In the political monograph Schweden, Kjellén coined the terms geopolitik, œcopolitik, demopolitik to explain the political particulars to be considered for the successful administration and governing of a state. Moreover, he had great intellectual influence upon the politics of Imperial Germany with Staten som livsform an earlier political-science book read by the society of Imperial Germany, for whom the concept of geopolitik acquired an ideological definition unlike the original, human-geography definition. Kjellén's geopolitical interpretation of the Lebensraum concept was adopted and adapted to the politics of Germany by publicists of imperialism such as the militarist General Friedrich von Bernhardi and the political geographer and proponent of geopolitics Karl Ernst Haushofer. In Deutschland und der Nächste Krieg, General von Bernhardi developed Friedrich Ratzel's Lebensraum concept as a racial struggle for living space; that vanquishing the Slavic and the Latin races was necessary, because "without war, inferior or decaying races would choke the growth of healthy, budding elements" of the German race—thus, the war for Lebensraum was a necessary means of defending Germany against cultural stagnation and the racial degeneracy of miscegenation.
In the national politics of Weimar Germany, the geopolitical usage of Lebe
Alexander the Great
Alexander III of Macedon known as Alexander the Great, was a king of the ancient Greek kingdom of Macedon and a member of the Argead dynasty. He was born in Pella in 356 BC and succeeded his father Philip II to the throne at the age of 20, he spent most of his ruling years on an unprecedented military campaign through Asia and northeast Africa, by the age of thirty he had created one of the largest empires of the ancient world, stretching from Greece to northwestern India. He was undefeated in battle and is considered one of history's most successful military commanders. During his youth, Alexander was tutored by Aristotle until age 16. After Philip's assassination in 336 BC, he succeeded his father to the throne and inherited a strong kingdom and an experienced army. Alexander was awarded the generalship of Greece and used this authority to launch his father's pan-Hellenic project to lead the Greeks in the conquest of Persia. In 334 BC, he began a series of campaigns that lasted 10 years. Following the conquest of Anatolia, Alexander broke the power of Persia in a series of decisive battles, most notably the battles of Issus and Gaugamela.
He subsequently overthrew Persian King Darius III and conquered the Achaemenid Empire in its entirety. At that point, his empire stretched from the Adriatic Sea to the Indus River, he endeavored to reach the "ends of the world and the Great Outer Sea" and invaded India in 326 BC, winning an important victory over the Pauravas at the Battle of the Hydaspes. He turned back at the demand of his homesick troops. Alexander died in Babylon in 323 BC, the city that he planned to establish as his capital, without executing a series of planned campaigns that would have begun with an invasion of Arabia. In the years following his death, a series of civil wars tore his empire apart, resulting in the establishment of several states ruled by the Diadochi, Alexander's surviving generals and heirs. Alexander's legacy includes the cultural diffusion and syncretism which his conquests engendered, such as Greco-Buddhism, he founded some twenty cities. Alexander's settlement of Greek colonists and the resulting spread of Greek culture in the east resulted in a new Hellenistic civilization, aspects of which were still evident in the traditions of the Byzantine Empire in the mid-15th century AD and the presence of Greek speakers in central and far eastern Anatolia until the 1920s.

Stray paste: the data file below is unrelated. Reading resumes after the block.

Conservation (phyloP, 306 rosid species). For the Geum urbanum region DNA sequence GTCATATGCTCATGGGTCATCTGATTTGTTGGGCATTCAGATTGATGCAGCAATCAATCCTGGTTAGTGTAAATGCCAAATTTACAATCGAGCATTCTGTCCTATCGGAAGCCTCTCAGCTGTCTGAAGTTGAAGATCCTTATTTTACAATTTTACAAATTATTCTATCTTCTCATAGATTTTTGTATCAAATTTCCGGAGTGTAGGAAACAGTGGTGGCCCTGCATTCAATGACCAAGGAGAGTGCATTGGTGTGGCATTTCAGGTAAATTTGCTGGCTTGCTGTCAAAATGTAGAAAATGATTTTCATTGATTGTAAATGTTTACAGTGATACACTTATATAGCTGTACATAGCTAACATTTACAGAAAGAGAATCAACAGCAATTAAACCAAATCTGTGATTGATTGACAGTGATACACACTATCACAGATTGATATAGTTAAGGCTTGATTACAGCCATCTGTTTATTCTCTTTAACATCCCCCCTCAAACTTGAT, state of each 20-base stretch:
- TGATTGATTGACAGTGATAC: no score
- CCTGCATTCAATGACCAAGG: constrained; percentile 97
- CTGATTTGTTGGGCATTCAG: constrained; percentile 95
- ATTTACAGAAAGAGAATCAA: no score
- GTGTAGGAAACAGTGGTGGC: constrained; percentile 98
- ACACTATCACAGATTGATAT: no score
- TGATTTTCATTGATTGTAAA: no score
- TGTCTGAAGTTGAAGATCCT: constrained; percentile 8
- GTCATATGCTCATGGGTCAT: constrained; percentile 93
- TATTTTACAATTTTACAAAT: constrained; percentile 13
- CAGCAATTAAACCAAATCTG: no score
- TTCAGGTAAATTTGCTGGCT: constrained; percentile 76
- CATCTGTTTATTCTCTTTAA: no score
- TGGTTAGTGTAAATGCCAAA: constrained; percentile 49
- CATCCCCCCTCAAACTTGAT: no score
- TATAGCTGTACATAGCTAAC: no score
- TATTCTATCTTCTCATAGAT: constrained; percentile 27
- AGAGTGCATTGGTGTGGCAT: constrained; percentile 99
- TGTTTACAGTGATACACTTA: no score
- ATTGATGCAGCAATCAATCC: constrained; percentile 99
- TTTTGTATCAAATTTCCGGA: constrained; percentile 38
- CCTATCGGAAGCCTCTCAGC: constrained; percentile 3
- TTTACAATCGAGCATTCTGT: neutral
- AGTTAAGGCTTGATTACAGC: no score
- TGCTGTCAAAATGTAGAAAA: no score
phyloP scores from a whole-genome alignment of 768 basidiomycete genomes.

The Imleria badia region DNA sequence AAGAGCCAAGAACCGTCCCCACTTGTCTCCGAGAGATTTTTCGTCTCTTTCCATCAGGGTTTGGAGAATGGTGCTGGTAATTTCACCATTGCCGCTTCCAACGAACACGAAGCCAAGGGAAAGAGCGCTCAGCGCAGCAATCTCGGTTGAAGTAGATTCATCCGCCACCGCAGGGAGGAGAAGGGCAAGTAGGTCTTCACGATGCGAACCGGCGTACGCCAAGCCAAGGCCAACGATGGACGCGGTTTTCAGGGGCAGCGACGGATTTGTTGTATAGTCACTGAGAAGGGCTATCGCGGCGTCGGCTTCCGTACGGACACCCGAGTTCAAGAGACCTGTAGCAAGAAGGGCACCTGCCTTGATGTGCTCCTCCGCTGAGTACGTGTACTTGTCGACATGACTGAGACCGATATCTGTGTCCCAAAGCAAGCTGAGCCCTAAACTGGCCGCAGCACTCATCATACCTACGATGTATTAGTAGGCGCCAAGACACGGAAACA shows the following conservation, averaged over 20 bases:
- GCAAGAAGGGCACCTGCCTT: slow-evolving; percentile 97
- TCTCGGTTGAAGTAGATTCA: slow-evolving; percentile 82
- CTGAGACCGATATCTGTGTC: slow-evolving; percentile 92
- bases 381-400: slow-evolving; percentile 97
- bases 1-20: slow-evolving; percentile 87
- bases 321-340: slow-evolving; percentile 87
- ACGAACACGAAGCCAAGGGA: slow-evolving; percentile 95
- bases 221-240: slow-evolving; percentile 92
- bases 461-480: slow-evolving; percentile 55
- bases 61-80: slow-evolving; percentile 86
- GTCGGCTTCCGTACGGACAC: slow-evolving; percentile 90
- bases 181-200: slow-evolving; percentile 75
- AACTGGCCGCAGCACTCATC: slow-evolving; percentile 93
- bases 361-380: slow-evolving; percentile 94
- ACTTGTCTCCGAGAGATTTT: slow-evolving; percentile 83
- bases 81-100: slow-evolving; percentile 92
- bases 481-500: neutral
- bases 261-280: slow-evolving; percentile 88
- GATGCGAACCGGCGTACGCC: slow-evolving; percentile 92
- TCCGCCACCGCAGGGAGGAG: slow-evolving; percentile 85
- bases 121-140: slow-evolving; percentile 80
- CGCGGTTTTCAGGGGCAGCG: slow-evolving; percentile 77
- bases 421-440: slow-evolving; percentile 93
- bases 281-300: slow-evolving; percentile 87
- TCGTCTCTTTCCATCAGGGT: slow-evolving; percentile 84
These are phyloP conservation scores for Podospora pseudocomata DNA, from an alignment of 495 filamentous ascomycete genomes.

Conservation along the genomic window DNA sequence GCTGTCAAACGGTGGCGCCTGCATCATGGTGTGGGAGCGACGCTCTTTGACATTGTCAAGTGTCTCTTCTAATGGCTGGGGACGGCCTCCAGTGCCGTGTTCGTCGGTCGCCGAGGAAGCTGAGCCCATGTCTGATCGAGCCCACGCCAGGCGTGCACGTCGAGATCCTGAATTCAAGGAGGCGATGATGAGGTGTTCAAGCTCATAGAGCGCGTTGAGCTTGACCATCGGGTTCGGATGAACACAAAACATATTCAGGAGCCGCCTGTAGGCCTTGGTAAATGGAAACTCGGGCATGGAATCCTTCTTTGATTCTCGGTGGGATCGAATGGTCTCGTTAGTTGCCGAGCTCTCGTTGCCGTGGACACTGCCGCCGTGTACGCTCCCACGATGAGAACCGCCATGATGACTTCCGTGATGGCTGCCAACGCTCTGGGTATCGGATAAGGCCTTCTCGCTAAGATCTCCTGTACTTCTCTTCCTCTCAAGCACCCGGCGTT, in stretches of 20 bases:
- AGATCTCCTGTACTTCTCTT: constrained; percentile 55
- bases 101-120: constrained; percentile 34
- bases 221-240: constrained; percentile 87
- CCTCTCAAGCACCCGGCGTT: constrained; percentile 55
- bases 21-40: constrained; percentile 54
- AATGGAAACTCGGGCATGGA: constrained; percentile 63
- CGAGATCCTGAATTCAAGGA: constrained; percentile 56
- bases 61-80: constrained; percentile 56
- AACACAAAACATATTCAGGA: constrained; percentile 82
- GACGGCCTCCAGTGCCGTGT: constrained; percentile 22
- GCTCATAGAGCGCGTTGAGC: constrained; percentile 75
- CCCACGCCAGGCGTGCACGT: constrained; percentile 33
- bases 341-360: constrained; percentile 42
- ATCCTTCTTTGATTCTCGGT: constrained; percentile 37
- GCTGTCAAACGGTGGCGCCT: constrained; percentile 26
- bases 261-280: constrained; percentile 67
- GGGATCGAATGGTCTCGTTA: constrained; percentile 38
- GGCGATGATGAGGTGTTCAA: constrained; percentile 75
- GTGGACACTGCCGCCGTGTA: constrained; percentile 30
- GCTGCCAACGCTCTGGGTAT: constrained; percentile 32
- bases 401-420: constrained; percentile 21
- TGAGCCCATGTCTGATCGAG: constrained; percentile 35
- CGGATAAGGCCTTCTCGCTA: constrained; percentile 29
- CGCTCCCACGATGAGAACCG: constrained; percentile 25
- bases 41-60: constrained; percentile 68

Alexander became legendary as a classical hero in the mold of Achilles, he features prominently in the history and mythic traditions of both Greek and non-Greek cultures. He became the measure against which military leaders compared themselves, military academies throughout the world still teach his tactics, he is ranked among the most influential people in history. Alexander was born on the sixth day of the ancient Greek month of Hekatombaion, which corresponds to 20 July 356 BC, although the exact date is disputed, in Pella, the capital of the Kingdom of Macedon, he was the son of the king of Macedon, Philip II, his fourth wife, the daughter of Neoptolemus I, king of Epirus. Although Philip had seven or eight wives, Olympias was his principal wife for some time because she gave birth to Alexander. Several legends surround Alexander's childhood. According to the ancient Greek biographer Plutarch, on the eve of the consummation of her marriage to Philip, Olympias dreamed that her womb was struck by a thunder bolt that caused a flame to spread "far and wide" before dying away.
Sometime after the wedding, Philip is said to have seen himself, in a dream, securing his wife's womb with a seal engraved with a lion's image. Plutarch offered a variety of interpretations of these dreams: that Olympias was pregnant before her marriage, indicated by the sealing of her womb. Ancient commentators were divided about whether the ambitious Olympias promulgated the story of Alexander's divine parentage, variously claiming that she had told Alexander, or that she dismissed the suggestion as impious. On the day Alexander was born, Philip was preparing a siege on the city of Potidea on the peninsula of Chalcidice; that same day, Philip received news that his general Parmenion had defeated the combined Illyrian and Paeonian armies, that his horses had won at the Olympic Games. It was said that on this day, the Temple of Artemis in Ephesus, one of the Seven Wonders of the World, burnt down; this led Hegesias of Magnesia to say that it had burnt down because Artemis was away, attending the birth of Alexander.